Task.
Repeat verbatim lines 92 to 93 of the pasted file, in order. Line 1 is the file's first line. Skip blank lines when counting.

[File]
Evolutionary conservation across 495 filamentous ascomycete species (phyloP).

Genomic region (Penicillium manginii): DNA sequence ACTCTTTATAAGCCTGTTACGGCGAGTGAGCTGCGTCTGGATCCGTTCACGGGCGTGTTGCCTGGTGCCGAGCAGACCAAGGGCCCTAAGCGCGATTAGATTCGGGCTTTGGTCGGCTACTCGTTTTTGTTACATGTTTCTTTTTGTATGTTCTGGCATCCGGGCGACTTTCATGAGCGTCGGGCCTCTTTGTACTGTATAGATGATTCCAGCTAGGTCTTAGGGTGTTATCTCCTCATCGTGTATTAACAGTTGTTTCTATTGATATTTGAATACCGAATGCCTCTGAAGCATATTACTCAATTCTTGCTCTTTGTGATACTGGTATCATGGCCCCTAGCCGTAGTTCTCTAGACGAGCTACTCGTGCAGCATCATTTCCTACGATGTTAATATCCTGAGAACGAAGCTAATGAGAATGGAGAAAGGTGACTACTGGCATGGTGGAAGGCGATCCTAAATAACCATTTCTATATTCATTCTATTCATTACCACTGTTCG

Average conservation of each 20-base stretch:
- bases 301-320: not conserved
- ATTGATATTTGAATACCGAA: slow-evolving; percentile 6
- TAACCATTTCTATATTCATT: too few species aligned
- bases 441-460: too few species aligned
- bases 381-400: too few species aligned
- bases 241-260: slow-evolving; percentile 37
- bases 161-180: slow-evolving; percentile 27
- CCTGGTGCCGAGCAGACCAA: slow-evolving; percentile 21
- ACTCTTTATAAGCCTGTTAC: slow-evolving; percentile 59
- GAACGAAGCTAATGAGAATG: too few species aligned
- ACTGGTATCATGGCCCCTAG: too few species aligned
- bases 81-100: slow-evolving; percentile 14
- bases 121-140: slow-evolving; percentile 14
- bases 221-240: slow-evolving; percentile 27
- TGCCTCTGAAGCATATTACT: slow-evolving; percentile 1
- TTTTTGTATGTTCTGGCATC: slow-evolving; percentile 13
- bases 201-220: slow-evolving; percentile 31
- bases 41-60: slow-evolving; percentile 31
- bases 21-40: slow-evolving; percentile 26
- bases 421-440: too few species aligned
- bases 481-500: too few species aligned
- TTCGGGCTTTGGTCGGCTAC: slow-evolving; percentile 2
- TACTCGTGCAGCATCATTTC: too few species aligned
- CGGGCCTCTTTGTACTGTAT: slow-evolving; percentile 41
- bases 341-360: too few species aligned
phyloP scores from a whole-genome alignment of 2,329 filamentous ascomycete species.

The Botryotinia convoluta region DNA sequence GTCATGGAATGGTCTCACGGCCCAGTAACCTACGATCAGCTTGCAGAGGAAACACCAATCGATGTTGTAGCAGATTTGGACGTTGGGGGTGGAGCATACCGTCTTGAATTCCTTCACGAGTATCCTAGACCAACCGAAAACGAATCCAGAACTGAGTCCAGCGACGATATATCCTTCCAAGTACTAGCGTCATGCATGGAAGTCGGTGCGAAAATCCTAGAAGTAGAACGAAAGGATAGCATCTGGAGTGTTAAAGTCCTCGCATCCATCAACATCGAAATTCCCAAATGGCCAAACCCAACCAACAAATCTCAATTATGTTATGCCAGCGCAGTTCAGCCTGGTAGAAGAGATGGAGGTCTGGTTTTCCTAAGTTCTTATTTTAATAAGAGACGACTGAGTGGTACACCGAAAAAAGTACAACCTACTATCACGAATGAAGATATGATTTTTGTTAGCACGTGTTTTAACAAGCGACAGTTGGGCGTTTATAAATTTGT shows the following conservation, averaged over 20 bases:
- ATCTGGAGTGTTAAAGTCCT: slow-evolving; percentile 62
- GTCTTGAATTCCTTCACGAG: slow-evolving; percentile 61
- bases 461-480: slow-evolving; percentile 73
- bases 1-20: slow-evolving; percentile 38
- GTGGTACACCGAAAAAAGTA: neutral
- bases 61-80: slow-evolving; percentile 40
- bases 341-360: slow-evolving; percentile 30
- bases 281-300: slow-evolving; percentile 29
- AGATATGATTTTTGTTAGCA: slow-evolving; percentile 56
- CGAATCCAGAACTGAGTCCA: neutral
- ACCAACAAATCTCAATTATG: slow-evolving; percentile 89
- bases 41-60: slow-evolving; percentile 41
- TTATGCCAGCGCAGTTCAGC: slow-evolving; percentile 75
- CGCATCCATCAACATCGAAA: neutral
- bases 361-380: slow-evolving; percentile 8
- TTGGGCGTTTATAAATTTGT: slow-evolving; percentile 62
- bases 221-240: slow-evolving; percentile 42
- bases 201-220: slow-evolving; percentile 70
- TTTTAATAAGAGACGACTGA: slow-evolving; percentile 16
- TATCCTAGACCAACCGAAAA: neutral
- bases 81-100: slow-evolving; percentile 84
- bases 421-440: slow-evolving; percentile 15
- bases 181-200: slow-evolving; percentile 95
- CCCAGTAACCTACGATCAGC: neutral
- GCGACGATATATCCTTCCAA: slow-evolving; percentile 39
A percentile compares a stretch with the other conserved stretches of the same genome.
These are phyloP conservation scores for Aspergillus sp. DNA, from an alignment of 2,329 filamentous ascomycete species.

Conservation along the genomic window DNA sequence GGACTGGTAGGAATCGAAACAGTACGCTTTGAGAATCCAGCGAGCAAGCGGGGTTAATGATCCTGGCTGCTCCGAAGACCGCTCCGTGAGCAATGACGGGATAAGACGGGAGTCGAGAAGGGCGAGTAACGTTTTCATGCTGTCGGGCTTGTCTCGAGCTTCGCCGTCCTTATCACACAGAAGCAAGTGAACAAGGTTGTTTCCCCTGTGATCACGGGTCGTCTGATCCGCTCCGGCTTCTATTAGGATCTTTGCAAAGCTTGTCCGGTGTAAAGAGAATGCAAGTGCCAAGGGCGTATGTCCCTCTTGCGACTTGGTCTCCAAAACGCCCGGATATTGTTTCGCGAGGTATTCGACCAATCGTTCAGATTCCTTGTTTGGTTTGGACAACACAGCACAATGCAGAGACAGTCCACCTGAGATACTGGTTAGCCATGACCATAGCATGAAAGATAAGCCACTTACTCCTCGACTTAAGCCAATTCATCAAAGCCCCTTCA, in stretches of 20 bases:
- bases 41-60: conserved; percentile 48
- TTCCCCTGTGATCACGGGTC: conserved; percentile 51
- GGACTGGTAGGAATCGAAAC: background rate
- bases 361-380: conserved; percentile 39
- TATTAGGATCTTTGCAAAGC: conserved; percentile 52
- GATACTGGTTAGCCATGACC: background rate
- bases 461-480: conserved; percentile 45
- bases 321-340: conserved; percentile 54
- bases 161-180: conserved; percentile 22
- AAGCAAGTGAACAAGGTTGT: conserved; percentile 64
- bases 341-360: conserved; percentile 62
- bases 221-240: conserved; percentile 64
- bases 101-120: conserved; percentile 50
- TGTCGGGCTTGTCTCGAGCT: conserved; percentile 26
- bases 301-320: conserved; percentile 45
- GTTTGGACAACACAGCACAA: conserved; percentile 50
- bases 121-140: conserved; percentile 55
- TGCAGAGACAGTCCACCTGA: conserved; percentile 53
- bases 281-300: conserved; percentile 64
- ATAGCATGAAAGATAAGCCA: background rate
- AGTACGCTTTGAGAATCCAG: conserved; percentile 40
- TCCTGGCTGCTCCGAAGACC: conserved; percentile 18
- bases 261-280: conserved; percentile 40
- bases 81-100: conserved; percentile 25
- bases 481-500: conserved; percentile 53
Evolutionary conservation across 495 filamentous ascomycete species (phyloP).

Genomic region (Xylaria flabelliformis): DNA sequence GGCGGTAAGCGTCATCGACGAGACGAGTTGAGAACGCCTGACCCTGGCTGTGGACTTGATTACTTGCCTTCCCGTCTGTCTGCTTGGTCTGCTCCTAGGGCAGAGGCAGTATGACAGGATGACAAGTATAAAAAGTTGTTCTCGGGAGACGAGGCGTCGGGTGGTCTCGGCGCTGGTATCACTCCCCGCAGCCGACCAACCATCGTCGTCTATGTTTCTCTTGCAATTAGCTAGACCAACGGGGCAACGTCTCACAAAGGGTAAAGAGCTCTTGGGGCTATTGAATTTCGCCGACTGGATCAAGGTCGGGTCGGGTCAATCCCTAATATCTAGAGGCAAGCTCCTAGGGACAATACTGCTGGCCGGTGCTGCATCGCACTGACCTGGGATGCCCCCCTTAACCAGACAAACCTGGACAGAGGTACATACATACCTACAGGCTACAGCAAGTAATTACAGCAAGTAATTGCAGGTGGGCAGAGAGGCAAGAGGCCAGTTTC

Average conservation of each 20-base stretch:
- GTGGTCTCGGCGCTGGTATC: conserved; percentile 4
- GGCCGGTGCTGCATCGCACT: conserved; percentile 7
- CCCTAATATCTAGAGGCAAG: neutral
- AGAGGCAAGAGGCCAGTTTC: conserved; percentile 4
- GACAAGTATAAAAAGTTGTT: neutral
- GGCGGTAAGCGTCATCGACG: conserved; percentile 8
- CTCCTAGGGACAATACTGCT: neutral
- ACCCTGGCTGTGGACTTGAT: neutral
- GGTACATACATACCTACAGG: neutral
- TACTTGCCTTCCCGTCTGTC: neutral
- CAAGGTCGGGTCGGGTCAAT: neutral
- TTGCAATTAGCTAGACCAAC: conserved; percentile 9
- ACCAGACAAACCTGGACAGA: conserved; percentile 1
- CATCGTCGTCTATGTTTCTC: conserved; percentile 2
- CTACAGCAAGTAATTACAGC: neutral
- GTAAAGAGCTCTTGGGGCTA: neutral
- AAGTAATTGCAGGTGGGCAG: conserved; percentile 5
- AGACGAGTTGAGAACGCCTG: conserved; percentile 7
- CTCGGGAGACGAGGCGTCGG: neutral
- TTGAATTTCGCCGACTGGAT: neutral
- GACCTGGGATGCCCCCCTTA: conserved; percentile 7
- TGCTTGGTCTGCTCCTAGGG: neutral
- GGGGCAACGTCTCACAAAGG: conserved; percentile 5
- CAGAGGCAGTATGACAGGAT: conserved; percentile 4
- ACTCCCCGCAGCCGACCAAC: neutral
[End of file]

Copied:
- GGCGGTAAGCGTCATCGACG: conserved; percentile 8
- CTCCTAGGGACAATACTGCT: neutral